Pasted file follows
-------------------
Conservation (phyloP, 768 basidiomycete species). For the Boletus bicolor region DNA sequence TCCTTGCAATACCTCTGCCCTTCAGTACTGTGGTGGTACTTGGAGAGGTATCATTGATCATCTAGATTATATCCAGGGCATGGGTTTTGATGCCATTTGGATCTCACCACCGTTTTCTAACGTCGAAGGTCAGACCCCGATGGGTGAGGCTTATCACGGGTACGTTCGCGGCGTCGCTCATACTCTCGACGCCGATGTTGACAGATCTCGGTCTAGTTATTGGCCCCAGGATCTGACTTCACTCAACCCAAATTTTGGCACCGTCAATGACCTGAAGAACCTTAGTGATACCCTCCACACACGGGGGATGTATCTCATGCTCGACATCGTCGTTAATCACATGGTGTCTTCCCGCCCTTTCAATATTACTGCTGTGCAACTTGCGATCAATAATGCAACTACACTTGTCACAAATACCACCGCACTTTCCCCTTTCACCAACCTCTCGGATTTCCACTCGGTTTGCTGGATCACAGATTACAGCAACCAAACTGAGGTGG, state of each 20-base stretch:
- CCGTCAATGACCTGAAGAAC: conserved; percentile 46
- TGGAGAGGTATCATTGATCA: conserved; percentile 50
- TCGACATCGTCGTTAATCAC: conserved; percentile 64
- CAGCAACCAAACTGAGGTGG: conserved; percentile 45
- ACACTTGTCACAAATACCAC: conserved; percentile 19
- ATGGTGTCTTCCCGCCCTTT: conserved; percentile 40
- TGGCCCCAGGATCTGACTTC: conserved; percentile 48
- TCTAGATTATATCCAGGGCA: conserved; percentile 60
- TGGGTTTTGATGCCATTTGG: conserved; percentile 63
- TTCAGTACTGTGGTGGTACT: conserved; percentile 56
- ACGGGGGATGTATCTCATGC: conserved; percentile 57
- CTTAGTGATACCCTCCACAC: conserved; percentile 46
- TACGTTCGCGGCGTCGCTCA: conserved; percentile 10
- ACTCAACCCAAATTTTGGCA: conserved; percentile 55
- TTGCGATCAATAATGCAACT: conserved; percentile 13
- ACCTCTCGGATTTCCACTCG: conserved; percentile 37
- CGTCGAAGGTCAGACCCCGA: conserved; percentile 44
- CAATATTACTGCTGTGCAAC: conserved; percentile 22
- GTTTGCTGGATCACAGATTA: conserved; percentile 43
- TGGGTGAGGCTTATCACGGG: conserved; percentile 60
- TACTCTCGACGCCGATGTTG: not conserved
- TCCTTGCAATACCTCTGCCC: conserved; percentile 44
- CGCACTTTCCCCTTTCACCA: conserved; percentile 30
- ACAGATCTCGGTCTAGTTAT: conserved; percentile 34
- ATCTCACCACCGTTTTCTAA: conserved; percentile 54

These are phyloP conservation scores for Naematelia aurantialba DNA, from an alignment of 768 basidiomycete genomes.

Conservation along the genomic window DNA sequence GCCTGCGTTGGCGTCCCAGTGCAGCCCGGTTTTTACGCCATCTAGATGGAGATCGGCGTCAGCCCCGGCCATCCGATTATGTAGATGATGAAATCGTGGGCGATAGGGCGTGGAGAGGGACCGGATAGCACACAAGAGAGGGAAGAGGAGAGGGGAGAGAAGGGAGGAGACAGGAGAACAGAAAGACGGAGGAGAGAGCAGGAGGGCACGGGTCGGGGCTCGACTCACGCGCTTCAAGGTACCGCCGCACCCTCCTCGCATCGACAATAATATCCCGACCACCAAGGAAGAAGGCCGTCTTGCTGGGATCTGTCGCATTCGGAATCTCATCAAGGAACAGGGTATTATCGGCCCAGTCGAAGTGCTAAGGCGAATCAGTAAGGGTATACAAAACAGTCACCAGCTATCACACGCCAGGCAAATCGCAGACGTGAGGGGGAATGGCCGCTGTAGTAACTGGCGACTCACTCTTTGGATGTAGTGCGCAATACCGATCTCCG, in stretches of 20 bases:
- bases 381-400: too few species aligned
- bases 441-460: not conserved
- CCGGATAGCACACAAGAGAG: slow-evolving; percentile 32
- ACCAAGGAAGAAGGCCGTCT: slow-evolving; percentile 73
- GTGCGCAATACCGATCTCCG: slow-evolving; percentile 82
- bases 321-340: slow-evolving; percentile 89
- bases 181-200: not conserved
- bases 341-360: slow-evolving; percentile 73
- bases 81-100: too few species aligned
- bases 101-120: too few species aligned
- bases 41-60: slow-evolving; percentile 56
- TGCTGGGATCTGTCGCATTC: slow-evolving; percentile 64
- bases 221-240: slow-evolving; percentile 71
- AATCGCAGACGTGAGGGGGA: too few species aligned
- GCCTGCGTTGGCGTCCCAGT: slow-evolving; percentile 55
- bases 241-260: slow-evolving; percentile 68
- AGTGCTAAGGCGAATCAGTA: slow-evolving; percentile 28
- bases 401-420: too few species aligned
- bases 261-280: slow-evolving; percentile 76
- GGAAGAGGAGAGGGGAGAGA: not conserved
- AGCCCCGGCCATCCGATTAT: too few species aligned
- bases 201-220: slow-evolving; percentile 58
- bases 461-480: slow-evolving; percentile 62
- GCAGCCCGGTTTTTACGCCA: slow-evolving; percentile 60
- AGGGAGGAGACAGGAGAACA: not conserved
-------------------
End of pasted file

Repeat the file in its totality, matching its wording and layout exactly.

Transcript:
Conservation (phyloP, 768 basidiomycete species). For the Boletus bicolor region DNA sequence TCCTTGCAATACCTCTGCCCTTCAGTACTGTGGTGGTACTTGGAGAGGTATCATTGATCATCTAGATTATATCCAGGGCATGGGTTTTGATGCCATTTGGATCTCACCACCGTTTTCTAACGTCGAAGGTCAGACCCCGATGGGTGAGGCTTATCACGGGTACGTTCGCGGCGTCGCTCATACTCTCGACGCCGATGTTGACAGATCTCGGTCTAGTTATTGGCCCCAGGATCTGACTTCACTCAACCCAAATTTTGGCACCGTCAATGACCTGAAGAACCTTAGTGATACCCTCCACACACGGGGGATGTATCTCATGCTCGACATCGTCGTTAATCACATGGTGTCTTCCCGCCCTTTCAATATTACTGCTGTGCAACTTGCGATCAATAATGCAACTACACTTGTCACAAATACCACCGCACTTTCCCCTTTCACCAACCTCTCGGATTTCCACTCGGTTTGCTGGATCACAGATTACAGCAACCAAACTGAGGTGG, state of each 20-base stretch:
- CCGTCAATGACCTGAAGAAC: conserved; percentile 46
- TGGAGAGGTATCATTGATCA: conserved; percentile 50
- TCGACATCGTCGTTAATCAC: conserved; percentile 64
- CAGCAACCAAACTGAGGTGG: conserved; percentile 45
- ACACTTGTCACAAATACCAC: conserved; percentile 19
- ATGGTGTCTTCCCGCCCTTT: conserved; percentile 40
- TGGCCCCAGGATCTGACTTC: conserved; percentile 48
- TCTAGATTATATCCAGGGCA: conserved; percentile 60
- TGGGTTTTGATGCCATTTGG: conserved; percentile 63
- TTCAGTACTGTGGTGGTACT: conserved; percentile 56
- ACGGGGGATGTATCTCATGC: conserved; percentile 57
- CTTAGTGATACCCTCCACAC: conserved; percentile 46
- TACGTTCGCGGCGTCGCTCA: conserved; percentile 10
- ACTCAACCCAAATTTTGGCA: conserved; percentile 55
- TTGCGATCAATAATGCAACT: conserved; percentile 13
- ACCTCTCGGATTTCCACTCG: conserved; percentile 37
- CGTCGAAGGTCAGACCCCGA: conserved; percentile 44
- CAATATTACTGCTGTGCAAC: conserved; percentile 22
- GTTTGCTGGATCACAGATTA: conserved; percentile 43
- TGGGTGAGGCTTATCACGGG: conserved; percentile 60
- TACTCTCGACGCCGATGTTG: not conserved
- TCCTTGCAATACCTCTGCCC: conserved; percentile 44
- CGCACTTTCCCCTTTCACCA: conserved; percentile 30
- ACAGATCTCGGTCTAGTTAT: conserved; percentile 34
- ATCTCACCACCGTTTTCTAA: conserved; percentile 54

These are phyloP conservation scores for Naematelia aurantialba DNA, from an alignment of 768 basidiomycete genomes.

Conservation along the genomic window DNA sequence GCCTGCGTTGGCGTCCCAGTGCAGCCCGGTTTTTACGCCATCTAGATGGAGATCGGCGTCAGCCCCGGCCATCCGATTATGTAGATGATGAAATCGTGGGCGATAGGGCGTGGAGAGGGACCGGATAGCACACAAGAGAGGGAAGAGGAGAGGGGAGAGAAGGGAGGAGACAGGAGAACAGAAAGACGGAGGAGAGAGCAGGAGGGCACGGGTCGGGGCTCGACTCACGCGCTTCAAGGTACCGCCGCACCCTCCTCGCATCGACAATAATATCCCGACCACCAAGGAAGAAGGCCGTCTTGCTGGGATCTGTCGCATTCGGAATCTCATCAAGGAACAGGGTATTATCGGCCCAGTCGAAGTGCTAAGGCGAATCAGTAAGGGTATACAAAACAGTCACCAGCTATCACACGCCAGGCAAATCGCAGACGTGAGGGGGAATGGCCGCTGTAGTAACTGGCGACTCACTCTTTGGATGTAGTGCGCAATACCGATCTCCG, in stretches of 20 bases:
- bases 381-400: too few species aligned
- bases 441-460: not conserved
- CCGGATAGCACACAAGAGAG: slow-evolving; percentile 32
- ACCAAGGAAGAAGGCCGTCT: slow-evolving; percentile 73
- GTGCGCAATACCGATCTCCG: slow-evolving; percentile 82
- bases 321-340: slow-evolving; percentile 89
- bases 181-200: not conserved
- bases 341-360: slow-evolving; percentile 73
- bases 81-100: too few species aligned
- bases 101-120: too few species aligned
- bases 41-60: slow-evolving; percentile 56
- TGCTGGGATCTGTCGCATTC: slow-evolving; percentile 64
- bases 221-240: slow-evolving; percentile 71
- AATCGCAGACGTGAGGGGGA: too few species aligned
- GCCTGCGTTGGCGTCCCAGT: slow-evolving; percentile 55
- bases 241-260: slow-evolving; percentile 68
- AGTGCTAAGGCGAATCAGTA: slow-evolving; percentile 28
- bases 401-420: too few species aligned
- bases 261-280: slow-evolving; percentile 76
- GGAAGAGGAGAGGGGAGAGA: not conserved
- AGCCCCGGCCATCCGATTAT: too few species aligned
- bases 201-220: slow-evolving; percentile 58
- bases 461-480: slow-evolving; percentile 62
- GCAGCCCGGTTTTTACGCCA: slow-evolving; percentile 60
- AGGGAGGAGACAGGAGAACA: not conserved